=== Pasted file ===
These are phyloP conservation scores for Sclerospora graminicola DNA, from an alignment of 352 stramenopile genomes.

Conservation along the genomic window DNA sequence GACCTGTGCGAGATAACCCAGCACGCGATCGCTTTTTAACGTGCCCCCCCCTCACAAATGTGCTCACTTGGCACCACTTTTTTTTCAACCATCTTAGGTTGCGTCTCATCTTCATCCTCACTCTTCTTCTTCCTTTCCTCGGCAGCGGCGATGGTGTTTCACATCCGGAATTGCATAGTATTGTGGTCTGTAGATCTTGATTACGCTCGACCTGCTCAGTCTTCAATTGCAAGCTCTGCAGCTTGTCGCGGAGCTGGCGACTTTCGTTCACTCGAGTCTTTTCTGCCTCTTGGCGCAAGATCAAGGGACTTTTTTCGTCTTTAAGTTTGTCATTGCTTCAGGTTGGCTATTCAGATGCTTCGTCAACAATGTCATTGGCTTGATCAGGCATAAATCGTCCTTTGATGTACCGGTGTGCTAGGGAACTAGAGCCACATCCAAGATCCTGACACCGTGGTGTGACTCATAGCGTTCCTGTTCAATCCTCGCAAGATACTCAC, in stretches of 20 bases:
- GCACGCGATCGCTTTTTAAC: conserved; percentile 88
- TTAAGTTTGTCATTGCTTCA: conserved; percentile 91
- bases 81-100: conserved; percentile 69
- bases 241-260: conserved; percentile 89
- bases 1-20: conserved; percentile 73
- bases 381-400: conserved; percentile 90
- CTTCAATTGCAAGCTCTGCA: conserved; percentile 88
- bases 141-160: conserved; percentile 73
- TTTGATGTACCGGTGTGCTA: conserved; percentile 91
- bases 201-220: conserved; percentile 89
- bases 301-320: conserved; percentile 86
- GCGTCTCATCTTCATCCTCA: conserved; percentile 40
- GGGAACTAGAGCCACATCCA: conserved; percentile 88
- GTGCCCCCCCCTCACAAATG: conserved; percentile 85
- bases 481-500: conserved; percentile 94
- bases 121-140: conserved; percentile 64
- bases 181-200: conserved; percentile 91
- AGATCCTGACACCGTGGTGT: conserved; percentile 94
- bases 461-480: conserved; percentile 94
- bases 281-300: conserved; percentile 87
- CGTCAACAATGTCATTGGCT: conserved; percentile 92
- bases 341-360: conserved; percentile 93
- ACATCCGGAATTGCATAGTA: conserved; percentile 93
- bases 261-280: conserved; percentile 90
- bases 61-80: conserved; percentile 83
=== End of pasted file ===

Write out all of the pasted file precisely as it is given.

These are phyloP conservation scores for Sclerospora graminicola DNA, from an alignment of 352 stramenopile genomes.

Conservation along the genomic window DNA sequence GACCTGTGCGAGATAACCCAGCACGCGATCGCTTTTTAACGTGCCCCCCCCTCACAAATGTGCTCACTTGGCACCACTTTTTTTTCAACCATCTTAGGTTGCGTCTCATCTTCATCCTCACTCTTCTTCTTCCTTTCCTCGGCAGCGGCGATGGTGTTTCACATCCGGAATTGCATAGTATTGTGGTCTGTAGATCTTGATTACGCTCGACCTGCTCAGTCTTCAATTGCAAGCTCTGCAGCTTGTCGCGGAGCTGGCGACTTTCGTTCACTCGAGTCTTTTCTGCCTCTTGGCGCAAGATCAAGGGACTTTTTTCGTCTTTAAGTTTGTCATTGCTTCAGGTTGGCTATTCAGATGCTTCGTCAACAATGTCATTGGCTTGATCAGGCATAAATCGTCCTTTGATGTACCGGTGTGCTAGGGAACTAGAGCCACATCCAAGATCCTGACACCGTGGTGTGACTCATAGCGTTCCTGTTCAATCCTCGCAAGATACTCAC, in stretches of 20 bases:
- GCACGCGATCGCTTTTTAAC: conserved; percentile 88
- TTAAGTTTGTCATTGCTTCA: conserved; percentile 91
- bases 81-100: conserved; percentile 69
- bases 241-260: conserved; percentile 89
- bases 1-20: conserved; percentile 73
- bases 381-400: conserved; percentile 90
- CTTCAATTGCAAGCTCTGCA: conserved; percentile 88
- bases 141-160: conserved; percentile 73
- TTTGATGTACCGGTGTGCTA: conserved; percentile 91
- bases 201-220: conserved; percentile 89
- bases 301-320: conserved; percentile 86
- GCGTCTCATCTTCATCCTCA: conserved; percentile 40
- GGGAACTAGAGCCACATCCA: conserved; percentile 88
- GTGCCCCCCCCTCACAAATG: conserved; percentile 85
- bases 481-500: conserved; percentile 94
- bases 121-140: conserved; percentile 64
- bases 181-200: conserved; percentile 91
- AGATCCTGACACCGTGGTGT: conserved; percentile 94
- bases 461-480: conserved; percentile 94
- bases 281-300: conserved; percentile 87
- CGTCAACAATGTCATTGGCT: conserved; percentile 92
- bases 341-360: conserved; percentile 93
- ACATCCGGAATTGCATAGTA: conserved; percentile 93
- bases 261-280: conserved; percentile 90
- bases 61-80: conserved; percentile 83